We reconstructed phylogenetic relationships using a molecular dataset that comprised six mitochondrial (12S, 16S, COI, CytB, ND1, and ND2) and six nuclear gene regions (B-Fib, MUSK, ODC, RAG1, TGFB2, and ZENK), with 18,246 total base pairs. We obtained sequences for 220 birds and a two-taxon out-group (crocodiles). All 61 species for which we examined morphology and ROM were included in this sampling. The additional 159 species of birds (220 to 61) were included to aid in the estimation of divergence times among avian clades. All sequences were downloaded from GenBank (see data S2 for accession numbers and information on genetic sampling).

We aligned each gene sequence separately using the built-in algorithm in Geneious v9.1.6 (33). Flanking regions that contained sequences from less than 60% of taxa were excluded. To identify the best-fitting model of nucleotide substitution for each gene, we used PartitionFinder v2.0 (34). In each case, we found the best fit (assessed via Akaike’s information criteria and Bayesian information criteria scores) to be a GTR + I + Γ model or a close variant thereof.

Using SequenceMatrix v1.7.8 (35), we concatenated the aligned sequences into a supermatrix. We partitioned this supermatrix by individual molecular markers and performed a maximum-likelihood analysis in RAxML (36), using a bootstrap analysis under a GTR + Γ model with 1000 pseudoreplicates. The phylogenetic tree with the best likelihood score was retained to guide further analyses (data S3).

We then used BEAST v2.4.7 (8) to simultaneously estimate topology, branch lengths, and divergence times via Bayesian Markov chain Monte Carlo (MCMC). Using a relaxed log normal clock model approach, we partitioned the supermatrix by sequence and fit a separate model for each partition based on our results from PartitionFinder. To estimate divergence times, we placed informative parametric priors on nodes of the tree to reflect the available paleontological history of the group (table S1). Descendant members of each specified node were based on the topology of the maximum likelihood tree from RAxML.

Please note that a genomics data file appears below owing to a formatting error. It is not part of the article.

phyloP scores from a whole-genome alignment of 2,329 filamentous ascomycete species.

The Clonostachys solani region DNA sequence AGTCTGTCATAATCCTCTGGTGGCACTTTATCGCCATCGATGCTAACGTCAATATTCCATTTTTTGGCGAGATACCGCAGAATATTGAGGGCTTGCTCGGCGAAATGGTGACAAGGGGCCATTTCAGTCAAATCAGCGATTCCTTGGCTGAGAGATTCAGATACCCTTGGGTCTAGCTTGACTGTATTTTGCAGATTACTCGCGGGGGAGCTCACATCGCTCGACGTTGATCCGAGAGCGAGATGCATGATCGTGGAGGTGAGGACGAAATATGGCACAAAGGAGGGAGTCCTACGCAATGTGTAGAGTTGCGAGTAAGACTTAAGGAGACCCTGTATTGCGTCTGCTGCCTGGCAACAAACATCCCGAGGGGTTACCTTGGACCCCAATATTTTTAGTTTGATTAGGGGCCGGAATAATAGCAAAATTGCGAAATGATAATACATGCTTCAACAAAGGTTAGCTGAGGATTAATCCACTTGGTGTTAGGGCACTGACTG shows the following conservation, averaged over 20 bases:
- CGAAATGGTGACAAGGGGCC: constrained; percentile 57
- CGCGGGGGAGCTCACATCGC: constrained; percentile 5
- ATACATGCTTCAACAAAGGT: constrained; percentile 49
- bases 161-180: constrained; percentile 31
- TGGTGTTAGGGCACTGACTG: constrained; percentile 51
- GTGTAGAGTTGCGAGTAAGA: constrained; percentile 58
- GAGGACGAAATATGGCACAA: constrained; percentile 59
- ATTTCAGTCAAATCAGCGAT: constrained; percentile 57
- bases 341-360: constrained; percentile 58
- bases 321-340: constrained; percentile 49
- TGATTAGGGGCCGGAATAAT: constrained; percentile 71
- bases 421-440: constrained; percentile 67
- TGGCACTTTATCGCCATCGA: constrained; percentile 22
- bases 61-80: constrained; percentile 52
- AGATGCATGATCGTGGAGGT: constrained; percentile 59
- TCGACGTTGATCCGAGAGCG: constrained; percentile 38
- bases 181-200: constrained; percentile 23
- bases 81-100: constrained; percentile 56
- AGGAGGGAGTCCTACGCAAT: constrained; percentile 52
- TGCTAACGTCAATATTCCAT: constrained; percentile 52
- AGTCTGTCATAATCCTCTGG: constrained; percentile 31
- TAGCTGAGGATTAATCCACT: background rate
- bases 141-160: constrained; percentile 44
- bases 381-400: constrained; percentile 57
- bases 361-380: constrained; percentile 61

To ensure that each BEAST MCMC sampling converged on the target distribution, we ran nine separate chains, each from a different random starting tree. Each MCMC chain ran for 200 million generations, sampling every 20,000 generations. We assessed convergence by plotting likelihood versus generation and estimating the effective sample size (ESS) of each parameter. A similar analysis in which the supermatrix was not partitioned resulted in most MCMC chains not attaining stationarity.

Once we discarded the burn-in from each chain (the first ~20%), we combined chains via LogCombiner v2.4.7 (8). Within each chain, the ESSs of all parameters were generally >200, with the lowest ESS still >100. After we combined all results, most of the parameters had ESS of >2000. The combined set included >500 million trees, which we used to assemble the maximum clade credibility tree in TreeAnnotator v2.4.7 (8). This resulting maximum clade credibility tree (data S4) was used for all phylogenetically informed analyses of comparative data (and used to generate main text figures). In addition, 1000 trees were sampled from the posterior distribution to aid in the understanding of phylogenetic sensitivity in all comparative analyses (see Fig. 5).

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